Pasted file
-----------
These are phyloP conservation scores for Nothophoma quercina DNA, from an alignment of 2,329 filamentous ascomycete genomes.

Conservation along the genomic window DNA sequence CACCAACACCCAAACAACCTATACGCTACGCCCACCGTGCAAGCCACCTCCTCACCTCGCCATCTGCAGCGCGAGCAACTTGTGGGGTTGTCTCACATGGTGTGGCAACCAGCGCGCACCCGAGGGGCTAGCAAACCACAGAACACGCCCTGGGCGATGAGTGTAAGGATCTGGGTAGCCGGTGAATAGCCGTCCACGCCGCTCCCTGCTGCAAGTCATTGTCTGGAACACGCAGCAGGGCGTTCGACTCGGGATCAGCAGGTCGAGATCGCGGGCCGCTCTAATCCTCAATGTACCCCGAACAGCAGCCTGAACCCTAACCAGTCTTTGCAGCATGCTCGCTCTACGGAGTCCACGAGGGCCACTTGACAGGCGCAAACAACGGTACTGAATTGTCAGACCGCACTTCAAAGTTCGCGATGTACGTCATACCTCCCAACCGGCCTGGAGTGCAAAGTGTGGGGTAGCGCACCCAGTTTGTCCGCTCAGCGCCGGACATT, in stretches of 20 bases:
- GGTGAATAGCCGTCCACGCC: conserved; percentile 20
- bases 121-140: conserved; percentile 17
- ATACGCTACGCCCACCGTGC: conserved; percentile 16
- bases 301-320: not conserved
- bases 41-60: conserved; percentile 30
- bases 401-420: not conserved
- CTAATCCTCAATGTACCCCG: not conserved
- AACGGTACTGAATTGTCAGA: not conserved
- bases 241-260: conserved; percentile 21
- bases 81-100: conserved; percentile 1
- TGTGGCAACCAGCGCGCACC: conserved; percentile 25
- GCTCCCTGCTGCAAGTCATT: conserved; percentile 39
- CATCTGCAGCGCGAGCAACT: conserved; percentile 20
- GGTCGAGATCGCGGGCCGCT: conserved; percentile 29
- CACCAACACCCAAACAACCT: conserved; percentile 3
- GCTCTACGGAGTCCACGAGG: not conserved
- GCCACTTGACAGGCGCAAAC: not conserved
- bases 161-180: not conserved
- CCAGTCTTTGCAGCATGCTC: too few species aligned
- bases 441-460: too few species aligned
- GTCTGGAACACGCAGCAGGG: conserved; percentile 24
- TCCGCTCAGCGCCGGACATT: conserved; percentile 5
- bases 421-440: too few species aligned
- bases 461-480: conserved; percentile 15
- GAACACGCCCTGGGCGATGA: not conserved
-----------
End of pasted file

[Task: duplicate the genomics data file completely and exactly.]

These are phyloP conservation scores for Nothophoma quercina DNA, from an alignment of 2,329 filamentous ascomycete genomes.

Conservation along the genomic window DNA sequence CACCAACACCCAAACAACCTATACGCTACGCCCACCGTGCAAGCCACCTCCTCACCTCGCCATCTGCAGCGCGAGCAACTTGTGGGGTTGTCTCACATGGTGTGGCAACCAGCGCGCACCCGAGGGGCTAGCAAACCACAGAACACGCCCTGGGCGATGAGTGTAAGGATCTGGGTAGCCGGTGAATAGCCGTCCACGCCGCTCCCTGCTGCAAGTCATTGTCTGGAACACGCAGCAGGGCGTTCGACTCGGGATCAGCAGGTCGAGATCGCGGGCCGCTCTAATCCTCAATGTACCCCGAACAGCAGCCTGAACCCTAACCAGTCTTTGCAGCATGCTCGCTCTACGGAGTCCACGAGGGCCACTTGACAGGCGCAAACAACGGTACTGAATTGTCAGACCGCACTTCAAAGTTCGCGATGTACGTCATACCTCCCAACCGGCCTGGAGTGCAAAGTGTGGGGTAGCGCACCCAGTTTGTCCGCTCAGCGCCGGACATT, in stretches of 20 bases:
- GGTGAATAGCCGTCCACGCC: conserved; percentile 20
- bases 121-140: conserved; percentile 17
- ATACGCTACGCCCACCGTGC: conserved; percentile 16
- bases 301-320: not conserved
- bases 41-60: conserved; percentile 30
- bases 401-420: not conserved
- CTAATCCTCAATGTACCCCG: not conserved
- AACGGTACTGAATTGTCAGA: not conserved
- bases 241-260: conserved; percentile 21
- bases 81-100: conserved; percentile 1
- TGTGGCAACCAGCGCGCACC: conserved; percentile 25
- GCTCCCTGCTGCAAGTCATT: conserved; percentile 39
- CATCTGCAGCGCGAGCAACT: conserved; percentile 20
- GGTCGAGATCGCGGGCCGCT: conserved; percentile 29
- CACCAACACCCAAACAACCT: conserved; percentile 3
- GCTCTACGGAGTCCACGAGG: not conserved
- GCCACTTGACAGGCGCAAAC: not conserved
- bases 161-180: not conserved
- CCAGTCTTTGCAGCATGCTC: too few species aligned
- bases 441-460: too few species aligned
- GTCTGGAACACGCAGCAGGG: conserved; percentile 24
- TCCGCTCAGCGCCGGACATT: conserved; percentile 5
- bases 421-440: too few species aligned
- bases 461-480: conserved; percentile 15
- GAACACGCCCTGGGCGATGA: not conserved